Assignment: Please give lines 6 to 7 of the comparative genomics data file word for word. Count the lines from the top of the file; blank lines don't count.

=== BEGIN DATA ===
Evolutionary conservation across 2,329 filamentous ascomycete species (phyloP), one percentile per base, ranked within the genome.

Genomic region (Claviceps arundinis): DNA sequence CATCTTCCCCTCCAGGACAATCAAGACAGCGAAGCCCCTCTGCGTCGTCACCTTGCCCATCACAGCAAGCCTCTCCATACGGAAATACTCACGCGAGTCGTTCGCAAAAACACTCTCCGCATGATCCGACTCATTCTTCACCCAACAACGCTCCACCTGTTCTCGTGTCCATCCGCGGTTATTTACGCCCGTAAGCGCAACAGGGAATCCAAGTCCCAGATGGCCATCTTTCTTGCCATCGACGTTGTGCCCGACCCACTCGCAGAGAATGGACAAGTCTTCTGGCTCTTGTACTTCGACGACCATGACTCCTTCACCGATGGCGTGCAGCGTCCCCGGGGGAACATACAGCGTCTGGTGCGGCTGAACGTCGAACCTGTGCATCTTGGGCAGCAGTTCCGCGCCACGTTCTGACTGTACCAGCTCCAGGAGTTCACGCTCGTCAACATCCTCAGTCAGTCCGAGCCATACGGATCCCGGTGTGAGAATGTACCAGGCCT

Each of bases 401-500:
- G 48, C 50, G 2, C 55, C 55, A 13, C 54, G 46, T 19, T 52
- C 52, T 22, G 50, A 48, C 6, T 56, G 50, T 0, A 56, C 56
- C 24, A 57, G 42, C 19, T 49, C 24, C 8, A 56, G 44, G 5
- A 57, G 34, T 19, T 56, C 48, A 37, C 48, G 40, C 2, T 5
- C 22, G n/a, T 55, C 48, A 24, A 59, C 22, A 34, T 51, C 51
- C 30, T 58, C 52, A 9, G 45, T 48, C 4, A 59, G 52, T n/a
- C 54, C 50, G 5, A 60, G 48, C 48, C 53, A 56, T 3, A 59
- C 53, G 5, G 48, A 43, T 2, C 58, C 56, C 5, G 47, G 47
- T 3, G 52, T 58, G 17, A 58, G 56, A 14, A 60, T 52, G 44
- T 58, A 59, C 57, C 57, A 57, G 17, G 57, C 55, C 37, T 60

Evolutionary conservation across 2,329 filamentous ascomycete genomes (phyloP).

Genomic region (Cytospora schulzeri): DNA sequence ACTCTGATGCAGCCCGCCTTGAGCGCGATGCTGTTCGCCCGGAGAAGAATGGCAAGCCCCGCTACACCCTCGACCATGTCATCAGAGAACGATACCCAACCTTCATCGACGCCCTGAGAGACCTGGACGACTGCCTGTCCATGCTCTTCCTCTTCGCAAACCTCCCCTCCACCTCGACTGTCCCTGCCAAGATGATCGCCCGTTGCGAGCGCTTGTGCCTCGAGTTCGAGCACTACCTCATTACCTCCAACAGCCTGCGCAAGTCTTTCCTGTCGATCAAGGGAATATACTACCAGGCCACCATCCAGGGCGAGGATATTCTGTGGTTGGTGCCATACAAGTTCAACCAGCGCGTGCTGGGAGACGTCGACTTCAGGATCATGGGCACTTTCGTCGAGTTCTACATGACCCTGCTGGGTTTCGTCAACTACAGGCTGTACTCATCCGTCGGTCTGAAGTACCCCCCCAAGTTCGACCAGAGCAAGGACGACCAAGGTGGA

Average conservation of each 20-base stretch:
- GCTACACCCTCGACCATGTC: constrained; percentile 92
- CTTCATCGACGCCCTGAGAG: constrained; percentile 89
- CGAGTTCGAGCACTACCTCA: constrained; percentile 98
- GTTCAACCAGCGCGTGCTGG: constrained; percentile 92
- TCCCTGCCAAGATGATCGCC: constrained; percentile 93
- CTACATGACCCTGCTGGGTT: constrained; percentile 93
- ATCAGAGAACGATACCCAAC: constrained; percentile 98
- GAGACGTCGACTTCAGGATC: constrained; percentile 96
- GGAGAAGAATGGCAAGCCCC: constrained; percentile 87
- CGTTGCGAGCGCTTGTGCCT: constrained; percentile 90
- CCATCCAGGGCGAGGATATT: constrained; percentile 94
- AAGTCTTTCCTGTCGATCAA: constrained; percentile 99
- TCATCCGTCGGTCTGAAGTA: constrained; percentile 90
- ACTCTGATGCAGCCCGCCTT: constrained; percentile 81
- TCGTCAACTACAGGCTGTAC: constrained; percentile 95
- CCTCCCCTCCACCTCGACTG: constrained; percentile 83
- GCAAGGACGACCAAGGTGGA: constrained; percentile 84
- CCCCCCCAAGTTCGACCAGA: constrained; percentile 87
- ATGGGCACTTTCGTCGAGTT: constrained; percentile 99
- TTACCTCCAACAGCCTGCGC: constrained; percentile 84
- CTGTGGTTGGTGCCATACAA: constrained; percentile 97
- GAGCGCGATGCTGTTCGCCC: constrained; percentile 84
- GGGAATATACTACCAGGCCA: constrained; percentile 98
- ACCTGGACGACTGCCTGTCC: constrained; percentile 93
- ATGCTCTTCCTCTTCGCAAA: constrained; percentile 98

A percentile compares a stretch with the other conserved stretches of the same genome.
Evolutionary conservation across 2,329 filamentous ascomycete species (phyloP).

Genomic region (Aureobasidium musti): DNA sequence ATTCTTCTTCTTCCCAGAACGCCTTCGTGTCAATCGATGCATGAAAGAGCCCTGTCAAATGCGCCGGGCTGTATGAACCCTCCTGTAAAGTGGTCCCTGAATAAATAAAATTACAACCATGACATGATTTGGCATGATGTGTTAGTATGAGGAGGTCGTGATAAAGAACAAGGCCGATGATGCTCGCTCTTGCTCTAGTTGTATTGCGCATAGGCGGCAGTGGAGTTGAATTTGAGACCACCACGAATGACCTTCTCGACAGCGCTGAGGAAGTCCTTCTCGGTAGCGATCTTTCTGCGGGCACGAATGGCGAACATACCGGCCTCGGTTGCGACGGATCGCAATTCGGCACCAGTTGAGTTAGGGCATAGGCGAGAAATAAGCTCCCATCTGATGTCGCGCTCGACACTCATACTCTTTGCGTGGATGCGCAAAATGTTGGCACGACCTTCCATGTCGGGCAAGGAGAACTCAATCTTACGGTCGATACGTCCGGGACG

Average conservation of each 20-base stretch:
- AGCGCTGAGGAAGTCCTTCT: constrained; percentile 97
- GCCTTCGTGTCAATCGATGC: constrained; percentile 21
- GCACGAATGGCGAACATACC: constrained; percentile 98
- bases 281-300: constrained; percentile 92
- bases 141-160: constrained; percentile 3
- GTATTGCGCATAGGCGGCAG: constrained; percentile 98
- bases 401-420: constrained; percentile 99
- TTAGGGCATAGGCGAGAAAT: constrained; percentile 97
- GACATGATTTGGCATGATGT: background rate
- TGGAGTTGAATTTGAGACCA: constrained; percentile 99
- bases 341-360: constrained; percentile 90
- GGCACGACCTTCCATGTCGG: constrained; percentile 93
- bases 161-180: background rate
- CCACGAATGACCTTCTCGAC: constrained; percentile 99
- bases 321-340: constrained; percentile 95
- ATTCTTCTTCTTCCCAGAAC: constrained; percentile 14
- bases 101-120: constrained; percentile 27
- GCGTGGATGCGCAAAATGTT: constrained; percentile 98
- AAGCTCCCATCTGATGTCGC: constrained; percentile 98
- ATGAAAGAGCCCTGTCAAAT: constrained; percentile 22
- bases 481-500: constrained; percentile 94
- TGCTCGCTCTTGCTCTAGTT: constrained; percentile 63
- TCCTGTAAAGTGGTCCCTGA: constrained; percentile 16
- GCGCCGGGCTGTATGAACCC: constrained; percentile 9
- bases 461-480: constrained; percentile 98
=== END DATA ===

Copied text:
- C 24, A 57, G 42, C 19, T 49, C 24, C 8, A 56, G 44, G 5
- A 57, G 34, T 19, T 56, C 48, A 37, C 48, G 40, C 2, T 5